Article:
Sean Scully: Triptychs at Pallant House Gallery

Sean Scully, ‘River’, 1984, oil on linen, private collection

If you are in Sussex between now and the 24th January, treat yourself to the Sean Scully: Triptych exhibition at Pallant House Gallery in Chichester. Sean Scully, twice nominated for the Turner Prize in 1989 and 1993, is an abstract artist whose work is defined by panels of vertical and horizontal lines. His images are often arranged as triptychs. Sean Scully was born in Ireland and spent time in London before moving to New York.

His abstract work is uncompromising and demanding of the viewer’s attention. Stop and stare. As you reflect on the texture of the oil paint upon the canvas, or the effects of watercolour and ink on paper, you will become aware of the subtlety of tone inherent in the clear colour schemes of each image. Scully talks of his use of colours as being intuitive, of reflecting mood and circumstance. At a recent event, Scully described the importance of his “metaphysical relationship with materials, which of course is fundamental to all my work – that relationship between materiality and light”.

Sean Scully, ‘1.6.91’, 1991, watercolour on paper, private collection
Sean Scully, ‘Bridge’, 1991, woodcut print, private collection

Much abstract art today is art reflecting on art. For me, this seems to be at odds with the gift of great artists to reflect upon the world we all share and to allow us, through their work, to glimpse something of what lies beyond our immediate perception. So for me, Sean Scully’s work is refreshing. It is connected to his life and the world. Music and literature also provide him with rich seams of inspiration. These resolute visual images can seem stark but there is an underlying quality of hope. Whilst Scully has an apparent and deeply held confidence in the work that he does, his approach is not without humility or sensitivity. He sees himself as a communicator and unifier, building bridges to make the world a better place. Through his pictures, he seeks to move people. He believes that this form of communication can help people to realize that they are connected and not isolated.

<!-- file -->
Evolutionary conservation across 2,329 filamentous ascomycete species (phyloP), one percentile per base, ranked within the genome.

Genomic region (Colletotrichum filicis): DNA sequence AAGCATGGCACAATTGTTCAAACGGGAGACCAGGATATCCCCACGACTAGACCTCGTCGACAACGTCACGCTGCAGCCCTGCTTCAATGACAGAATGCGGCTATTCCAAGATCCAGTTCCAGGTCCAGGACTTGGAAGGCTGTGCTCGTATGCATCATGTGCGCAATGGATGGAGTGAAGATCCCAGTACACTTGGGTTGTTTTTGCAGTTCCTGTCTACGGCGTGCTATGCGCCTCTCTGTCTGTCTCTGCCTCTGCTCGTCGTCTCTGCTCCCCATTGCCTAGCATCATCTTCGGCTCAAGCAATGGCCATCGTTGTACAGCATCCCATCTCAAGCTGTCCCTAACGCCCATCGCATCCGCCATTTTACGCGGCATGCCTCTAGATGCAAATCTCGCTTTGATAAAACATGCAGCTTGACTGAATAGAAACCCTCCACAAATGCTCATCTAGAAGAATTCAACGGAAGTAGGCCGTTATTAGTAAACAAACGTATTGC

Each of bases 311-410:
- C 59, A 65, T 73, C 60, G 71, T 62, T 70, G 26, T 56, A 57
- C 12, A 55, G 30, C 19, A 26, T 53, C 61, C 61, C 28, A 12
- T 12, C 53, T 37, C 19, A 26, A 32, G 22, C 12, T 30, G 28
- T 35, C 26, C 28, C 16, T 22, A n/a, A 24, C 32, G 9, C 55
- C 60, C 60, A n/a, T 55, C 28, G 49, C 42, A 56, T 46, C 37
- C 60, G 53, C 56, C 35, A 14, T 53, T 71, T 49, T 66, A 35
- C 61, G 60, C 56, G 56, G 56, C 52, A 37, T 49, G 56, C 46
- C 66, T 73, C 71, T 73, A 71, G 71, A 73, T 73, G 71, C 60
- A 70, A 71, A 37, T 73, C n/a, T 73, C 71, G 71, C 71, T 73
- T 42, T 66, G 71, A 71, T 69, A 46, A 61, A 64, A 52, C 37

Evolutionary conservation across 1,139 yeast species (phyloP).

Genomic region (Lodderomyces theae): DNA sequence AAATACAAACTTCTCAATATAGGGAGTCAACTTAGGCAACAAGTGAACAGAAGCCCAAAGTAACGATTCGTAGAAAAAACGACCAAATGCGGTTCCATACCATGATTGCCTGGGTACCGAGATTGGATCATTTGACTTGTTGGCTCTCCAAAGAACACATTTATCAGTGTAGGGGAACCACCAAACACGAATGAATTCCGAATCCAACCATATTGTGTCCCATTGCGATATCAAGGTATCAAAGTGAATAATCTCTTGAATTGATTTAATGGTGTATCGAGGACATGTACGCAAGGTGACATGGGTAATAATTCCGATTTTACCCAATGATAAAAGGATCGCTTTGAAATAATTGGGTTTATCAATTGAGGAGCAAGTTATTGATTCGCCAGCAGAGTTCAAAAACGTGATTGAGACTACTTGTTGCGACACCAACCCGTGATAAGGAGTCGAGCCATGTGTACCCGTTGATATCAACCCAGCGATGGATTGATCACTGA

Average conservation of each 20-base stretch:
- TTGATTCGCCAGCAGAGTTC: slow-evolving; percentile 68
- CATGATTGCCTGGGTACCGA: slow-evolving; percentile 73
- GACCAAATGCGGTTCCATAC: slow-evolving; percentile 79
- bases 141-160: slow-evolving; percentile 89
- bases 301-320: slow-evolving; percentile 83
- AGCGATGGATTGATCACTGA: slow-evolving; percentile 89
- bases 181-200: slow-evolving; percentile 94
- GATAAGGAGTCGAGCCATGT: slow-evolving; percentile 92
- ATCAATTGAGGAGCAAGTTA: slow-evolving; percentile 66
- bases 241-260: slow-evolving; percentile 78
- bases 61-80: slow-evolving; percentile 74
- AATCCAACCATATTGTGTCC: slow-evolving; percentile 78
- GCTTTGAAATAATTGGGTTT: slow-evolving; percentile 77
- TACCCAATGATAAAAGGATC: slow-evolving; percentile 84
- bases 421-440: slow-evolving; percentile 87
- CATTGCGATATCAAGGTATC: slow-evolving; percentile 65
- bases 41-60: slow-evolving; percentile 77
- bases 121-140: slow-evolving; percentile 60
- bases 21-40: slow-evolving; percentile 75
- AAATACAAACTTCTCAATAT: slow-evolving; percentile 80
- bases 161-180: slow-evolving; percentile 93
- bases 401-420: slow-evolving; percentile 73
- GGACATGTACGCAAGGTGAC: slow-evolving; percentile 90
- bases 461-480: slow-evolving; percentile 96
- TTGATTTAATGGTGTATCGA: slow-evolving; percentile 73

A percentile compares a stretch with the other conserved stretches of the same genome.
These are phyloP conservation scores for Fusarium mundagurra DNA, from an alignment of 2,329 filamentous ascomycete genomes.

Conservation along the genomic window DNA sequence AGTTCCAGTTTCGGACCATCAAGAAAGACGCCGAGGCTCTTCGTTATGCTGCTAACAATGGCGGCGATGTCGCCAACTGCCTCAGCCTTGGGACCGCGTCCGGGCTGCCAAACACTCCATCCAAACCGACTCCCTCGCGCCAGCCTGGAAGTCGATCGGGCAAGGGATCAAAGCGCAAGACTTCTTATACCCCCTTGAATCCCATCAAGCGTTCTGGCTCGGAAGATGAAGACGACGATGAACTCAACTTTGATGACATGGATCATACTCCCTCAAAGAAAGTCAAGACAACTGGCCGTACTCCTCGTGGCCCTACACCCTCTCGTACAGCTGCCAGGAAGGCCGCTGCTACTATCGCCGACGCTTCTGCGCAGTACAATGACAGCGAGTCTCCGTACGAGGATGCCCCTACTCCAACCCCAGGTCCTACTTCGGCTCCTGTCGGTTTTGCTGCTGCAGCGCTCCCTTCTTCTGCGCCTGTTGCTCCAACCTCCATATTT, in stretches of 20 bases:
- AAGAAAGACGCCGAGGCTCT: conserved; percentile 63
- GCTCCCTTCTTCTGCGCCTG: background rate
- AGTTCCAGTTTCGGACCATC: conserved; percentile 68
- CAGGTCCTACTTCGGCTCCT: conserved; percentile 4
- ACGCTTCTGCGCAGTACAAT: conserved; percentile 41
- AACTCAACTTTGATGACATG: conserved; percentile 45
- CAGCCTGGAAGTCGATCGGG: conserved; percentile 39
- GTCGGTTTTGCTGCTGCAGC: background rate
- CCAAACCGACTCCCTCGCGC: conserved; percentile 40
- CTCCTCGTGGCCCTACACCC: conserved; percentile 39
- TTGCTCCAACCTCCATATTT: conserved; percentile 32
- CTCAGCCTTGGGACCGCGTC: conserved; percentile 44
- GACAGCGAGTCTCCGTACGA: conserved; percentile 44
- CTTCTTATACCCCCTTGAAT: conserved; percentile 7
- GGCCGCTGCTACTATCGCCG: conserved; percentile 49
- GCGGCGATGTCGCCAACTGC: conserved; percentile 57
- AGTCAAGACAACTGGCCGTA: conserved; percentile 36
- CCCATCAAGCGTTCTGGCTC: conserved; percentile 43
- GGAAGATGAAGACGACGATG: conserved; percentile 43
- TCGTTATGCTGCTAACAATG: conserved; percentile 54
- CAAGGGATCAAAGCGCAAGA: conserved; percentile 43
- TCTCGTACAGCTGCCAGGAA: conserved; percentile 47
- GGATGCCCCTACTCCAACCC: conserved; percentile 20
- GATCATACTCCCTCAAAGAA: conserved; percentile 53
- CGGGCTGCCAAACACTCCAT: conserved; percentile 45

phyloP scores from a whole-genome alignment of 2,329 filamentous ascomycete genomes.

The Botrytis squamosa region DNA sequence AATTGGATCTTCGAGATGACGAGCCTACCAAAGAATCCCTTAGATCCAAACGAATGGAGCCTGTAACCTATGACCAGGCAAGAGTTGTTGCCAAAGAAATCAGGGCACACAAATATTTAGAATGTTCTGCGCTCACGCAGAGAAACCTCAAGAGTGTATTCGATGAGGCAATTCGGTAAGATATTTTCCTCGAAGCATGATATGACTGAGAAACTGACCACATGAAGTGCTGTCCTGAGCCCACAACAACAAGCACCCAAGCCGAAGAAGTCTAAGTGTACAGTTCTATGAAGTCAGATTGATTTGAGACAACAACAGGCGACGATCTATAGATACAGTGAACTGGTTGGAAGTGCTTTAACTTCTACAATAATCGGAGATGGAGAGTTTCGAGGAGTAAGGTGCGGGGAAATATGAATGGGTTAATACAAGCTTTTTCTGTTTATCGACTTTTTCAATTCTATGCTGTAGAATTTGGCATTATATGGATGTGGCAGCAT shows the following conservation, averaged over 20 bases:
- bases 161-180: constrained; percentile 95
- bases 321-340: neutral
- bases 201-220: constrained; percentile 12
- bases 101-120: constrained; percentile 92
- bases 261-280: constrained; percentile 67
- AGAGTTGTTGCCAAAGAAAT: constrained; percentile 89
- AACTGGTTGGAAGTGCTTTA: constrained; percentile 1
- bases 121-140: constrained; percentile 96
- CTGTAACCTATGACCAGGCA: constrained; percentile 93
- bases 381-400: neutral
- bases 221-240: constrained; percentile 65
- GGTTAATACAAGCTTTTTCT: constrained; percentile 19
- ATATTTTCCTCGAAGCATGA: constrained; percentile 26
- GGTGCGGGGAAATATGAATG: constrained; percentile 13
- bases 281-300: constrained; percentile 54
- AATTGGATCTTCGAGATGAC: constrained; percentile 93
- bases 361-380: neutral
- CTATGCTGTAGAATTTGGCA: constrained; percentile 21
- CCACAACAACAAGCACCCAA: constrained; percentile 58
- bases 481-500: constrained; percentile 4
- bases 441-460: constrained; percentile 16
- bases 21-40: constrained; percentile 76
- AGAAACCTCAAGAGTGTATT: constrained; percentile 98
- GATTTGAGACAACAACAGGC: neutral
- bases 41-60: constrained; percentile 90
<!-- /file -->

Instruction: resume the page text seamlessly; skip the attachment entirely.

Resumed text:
Scully describes the horizontal lines in his pictures as metaphors for land-lines or the horizon, whilst the vertical lines in his compositions represent the person and proclaim that ‘I exist’.

Simon Martin, Artistic Director at Pallant House Gallery, has noted that Sean Scully is “concerned with expressing a sense of spirituality”. Certainly, for Sean Scully spirituality is important, something he notes as a particular artistic quality in Ireland. He grew up in the Roman Catholic Christian tradition and has a fondness for the sensory quality of their worship with incense, bells, music and fine robes. But he is an eclectic soul, who seeks to speak across the boundaries of religious traditions. Scully feels that it is possible to manufacture prejudice, though he claims never to have experienced it. Instead, he maintains that if we project love into the world, it is reflected back to us.

The canvases which make up Sean Scully’s triptychs, although highly related, can at once be viewed individually or as a whole. It is interesting to note how they relate to one another when viewed together.

These abstract triptychs are stimulating on many levels and provide a narrative to human sorrow, joy and hope, with a particular directness and honesty. They regain a sense of reference to the richness and complexity of the world and what it is to be human. They allow us to glimpse something beyond our immediate perceptions.

We are exceptionally fortunate to have an artist of such international standing exhibiting in Sussex. Sean Scully: Triptychs at Pallant House Gallery, Chichester, runs until 26th January 2014. For further information go to or telephone 01243 774557.

By Revd. Rupert Toovey. Originally published on 8th January 2014 in the West Sussex Gazette.